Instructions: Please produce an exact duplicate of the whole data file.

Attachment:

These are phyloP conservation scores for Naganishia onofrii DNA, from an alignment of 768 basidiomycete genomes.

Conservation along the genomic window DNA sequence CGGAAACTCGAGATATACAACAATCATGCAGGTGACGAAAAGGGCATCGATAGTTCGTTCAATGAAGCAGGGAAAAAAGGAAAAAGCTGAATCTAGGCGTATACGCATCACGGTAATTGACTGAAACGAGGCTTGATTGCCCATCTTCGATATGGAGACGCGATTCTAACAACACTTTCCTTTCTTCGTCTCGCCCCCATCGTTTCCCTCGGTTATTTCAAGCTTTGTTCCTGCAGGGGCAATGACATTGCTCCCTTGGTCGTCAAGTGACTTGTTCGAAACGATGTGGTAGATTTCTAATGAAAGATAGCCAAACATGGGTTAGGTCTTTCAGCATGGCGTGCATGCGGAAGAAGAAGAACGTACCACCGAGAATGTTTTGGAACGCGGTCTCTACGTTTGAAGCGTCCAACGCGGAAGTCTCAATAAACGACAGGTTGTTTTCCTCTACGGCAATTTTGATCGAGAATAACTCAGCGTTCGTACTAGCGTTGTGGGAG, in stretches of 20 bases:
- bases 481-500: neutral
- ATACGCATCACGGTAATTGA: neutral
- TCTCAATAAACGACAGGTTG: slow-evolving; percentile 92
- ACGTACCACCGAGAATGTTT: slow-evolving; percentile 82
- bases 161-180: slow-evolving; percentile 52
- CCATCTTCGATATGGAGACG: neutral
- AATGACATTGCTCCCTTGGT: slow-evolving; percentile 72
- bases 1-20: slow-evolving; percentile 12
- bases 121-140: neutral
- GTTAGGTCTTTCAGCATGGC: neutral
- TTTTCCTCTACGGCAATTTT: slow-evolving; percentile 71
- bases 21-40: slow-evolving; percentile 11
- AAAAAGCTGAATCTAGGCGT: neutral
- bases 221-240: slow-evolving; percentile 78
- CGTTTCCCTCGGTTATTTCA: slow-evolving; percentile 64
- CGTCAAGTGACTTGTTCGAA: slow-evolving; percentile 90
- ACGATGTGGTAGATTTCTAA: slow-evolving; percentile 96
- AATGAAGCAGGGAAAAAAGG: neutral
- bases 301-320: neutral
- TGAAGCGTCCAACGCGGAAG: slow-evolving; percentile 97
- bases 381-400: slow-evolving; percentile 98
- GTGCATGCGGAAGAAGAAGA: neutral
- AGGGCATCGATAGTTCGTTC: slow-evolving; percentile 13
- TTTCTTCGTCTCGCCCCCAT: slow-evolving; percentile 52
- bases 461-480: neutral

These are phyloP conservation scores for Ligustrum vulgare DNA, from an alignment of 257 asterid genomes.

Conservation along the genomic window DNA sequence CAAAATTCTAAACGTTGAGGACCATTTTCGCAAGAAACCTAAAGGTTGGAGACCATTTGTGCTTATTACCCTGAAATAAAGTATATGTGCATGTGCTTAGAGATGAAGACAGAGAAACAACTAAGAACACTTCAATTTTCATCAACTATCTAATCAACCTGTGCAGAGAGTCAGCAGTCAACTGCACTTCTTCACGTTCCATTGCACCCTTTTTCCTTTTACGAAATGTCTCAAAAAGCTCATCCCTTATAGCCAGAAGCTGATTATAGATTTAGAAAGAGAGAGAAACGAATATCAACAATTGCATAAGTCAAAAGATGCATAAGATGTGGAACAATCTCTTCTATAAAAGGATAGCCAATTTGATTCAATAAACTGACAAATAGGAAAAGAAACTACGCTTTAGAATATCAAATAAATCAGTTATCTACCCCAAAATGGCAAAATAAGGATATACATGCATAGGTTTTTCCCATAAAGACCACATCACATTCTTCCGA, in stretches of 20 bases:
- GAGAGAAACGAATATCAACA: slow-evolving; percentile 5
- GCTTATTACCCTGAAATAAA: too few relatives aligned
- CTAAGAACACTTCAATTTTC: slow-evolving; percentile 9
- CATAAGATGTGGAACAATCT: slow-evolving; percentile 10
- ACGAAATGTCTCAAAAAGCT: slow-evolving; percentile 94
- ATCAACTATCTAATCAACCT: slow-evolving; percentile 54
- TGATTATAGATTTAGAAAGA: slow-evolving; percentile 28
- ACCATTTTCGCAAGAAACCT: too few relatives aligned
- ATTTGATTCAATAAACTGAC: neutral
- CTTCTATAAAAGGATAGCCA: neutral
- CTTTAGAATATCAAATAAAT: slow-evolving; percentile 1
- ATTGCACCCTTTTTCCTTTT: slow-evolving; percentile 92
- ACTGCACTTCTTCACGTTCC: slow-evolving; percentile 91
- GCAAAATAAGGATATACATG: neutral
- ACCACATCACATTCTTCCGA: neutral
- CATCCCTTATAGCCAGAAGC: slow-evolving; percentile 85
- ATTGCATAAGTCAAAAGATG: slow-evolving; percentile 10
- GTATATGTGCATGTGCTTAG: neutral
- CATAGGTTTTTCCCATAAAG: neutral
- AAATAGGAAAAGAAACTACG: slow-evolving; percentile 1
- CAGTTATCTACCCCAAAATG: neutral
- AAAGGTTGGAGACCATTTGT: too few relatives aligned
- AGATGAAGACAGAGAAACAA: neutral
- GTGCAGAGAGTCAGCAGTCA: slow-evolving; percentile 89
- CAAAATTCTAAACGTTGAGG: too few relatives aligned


These are phyloP conservation scores for Naganishia onofrii DNA, from an alignment of 768 basidiomycete genomes.

Conservation along the genomic window DNA sequence CGGAAACTCGAGATATACAACAATCATGCAGGTGACGAAAAGGGCATCGATAGTTCGTTCAATGAAGCAGGGAAAAAAGGAAAAAGCTGAATCTAGGCGTATACGCATCACGGTAATTGACTGAAACGAGGCTTGATTGCCCATCTTCGATATGGAGACGCGATTCTAACAACACTTTCCTTTCTTCGTCTCGCCCCCATCGTTTCCCTCGGTTATTTCAAGCTTTGTTCCTGCAGGGGCAATGACATTGCTCCCTTGGTCGTCAAGTGACTTGTTCGAAACGATGTGGTAGATTTCTAATGAAAGATAGCCAAACATGGGTTAGGTCTTTCAGCATGGCGTGCATGCGGAAGAAGAAGAACGTACCACCGAGAATGTTTTGGAACGCGGTCTCTACGTTTGAAGCGTCCAACGCGGAAGTCTCAATAAACGACAGGTTGTTTTCCTCTACGGCAATTTTGATCGAGAATAACTCAGCGTTCGTACTAGCGTTGTGGGAG, in stretches of 20 bases:
- bases 481-500: neutral
- ATACGCATCACGGTAATTGA: neutral
- TCTCAATAAACGACAGGTTG: slow-evolving; percentile 92
- ACGTACCACCGAGAATGTTT: slow-evolving; percentile 82
- bases 161-180: slow-evolving; percentile 52
- CCATCTTCGATATGGAGACG: neutral
- AATGACATTGCTCCCTTGGT: slow-evolving; percentile 72
- bases 1-20: slow-evolving; percentile 12
- bases 121-140: neutral
- GTTAGGTCTTTCAGCATGGC: neutral
- TTTTCCTCTACGGCAATTTT: slow-evolving; percentile 71
- bases 21-40: slow-evolving; percentile 11
- AAAAAGCTGAATCTAGGCGT: neutral
- bases 221-240: slow-evolving; percentile 78
- CGTTTCCCTCGGTTATTTCA: slow-evolving; percentile 64
- CGTCAAGTGACTTGTTCGAA: slow-evolving; percentile 90
- ACGATGTGGTAGATTTCTAA: slow-evolving; percentile 96
- AATGAAGCAGGGAAAAAAGG: neutral
- bases 301-320: neutral
- TGAAGCGTCCAACGCGGAAG: slow-evolving; percentile 97
- bases 381-400: slow-evolving; percentile 98
- GTGCATGCGGAAGAAGAAGA: neutral
- AGGGCATCGATAGTTCGTTC: slow-evolving; percentile 13
- TTTCTTCGTCTCGCCCCCAT: slow-evolving; percentile 52
- bases 461-480: neutral

These are phyloP conservation scores for Ligustrum vulgare DNA, from an alignment of 257 asterid genomes.

Conservation along the genomic window DNA sequence CAAAATTCTAAACGTTGAGGACCATTTTCGCAAGAAACCTAAAGGTTGGAGACCATTTGTGCTTATTACCCTGAAATAAAGTATATGTGCATGTGCTTAGAGATGAAGACAGAGAAACAACTAAGAACACTTCAATTTTCATCAACTATCTAATCAACCTGTGCAGAGAGTCAGCAGTCAACTGCACTTCTTCACGTTCCATTGCACCCTTTTTCCTTTTACGAAATGTCTCAAAAAGCTCATCCCTTATAGCCAGAAGCTGATTATAGATTTAGAAAGAGAGAGAAACGAATATCAACAATTGCATAAGTCAAAAGATGCATAAGATGTGGAACAATCTCTTCTATAAAAGGATAGCCAATTTGATTCAATAAACTGACAAATAGGAAAAGAAACTACGCTTTAGAATATCAAATAAATCAGTTATCTACCCCAAAATGGCAAAATAAGGATATACATGCATAGGTTTTTCCCATAAAGACCACATCACATTCTTCCGA, in stretches of 20 bases:
- GAGAGAAACGAATATCAACA: slow-evolving; percentile 5
- GCTTATTACCCTGAAATAAA: too few relatives aligned
- CTAAGAACACTTCAATTTTC: slow-evolving; percentile 9
- CATAAGATGTGGAACAATCT: slow-evolving; percentile 10
- ACGAAATGTCTCAAAAAGCT: slow-evolving; percentile 94
- ATCAACTATCTAATCAACCT: slow-evolving; percentile 54
- TGATTATAGATTTAGAAAGA: slow-evolving; percentile 28
- ACCATTTTCGCAAGAAACCT: too few relatives aligned
- ATTTGATTCAATAAACTGAC: neutral
- CTTCTATAAAAGGATAGCCA: neutral
- CTTTAGAATATCAAATAAAT: slow-evolving; percentile 1
- ATTGCACCCTTTTTCCTTTT: slow-evolving; percentile 92
- ACTGCACTTCTTCACGTTCC: slow-evolving; percentile 91
- GCAAAATAAGGATATACATG: neutral
- ACCACATCACATTCTTCCGA: neutral
- CATCCCTTATAGCCAGAAGC: slow-evolving; percentile 85
- ATTGCATAAGTCAAAAGATG: slow-evolving; percentile 10
- GTATATGTGCATGTGCTTAG: neutral
- CATAGGTTTTTCCCATAAAG: neutral
- AAATAGGAAAAGAAACTACG: slow-evolving; percentile 1
- CAGTTATCTACCCCAAAATG: neutral
- AAAGGTTGGAGACCATTTGT: too few relatives aligned
- AGATGAAGACAGAGAAACAA: neutral
- GTGCAGAGAGTCAGCAGTCA: slow-evolving; percentile 89
- CAAAATTCTAAACGTTGAGG: too few relatives aligned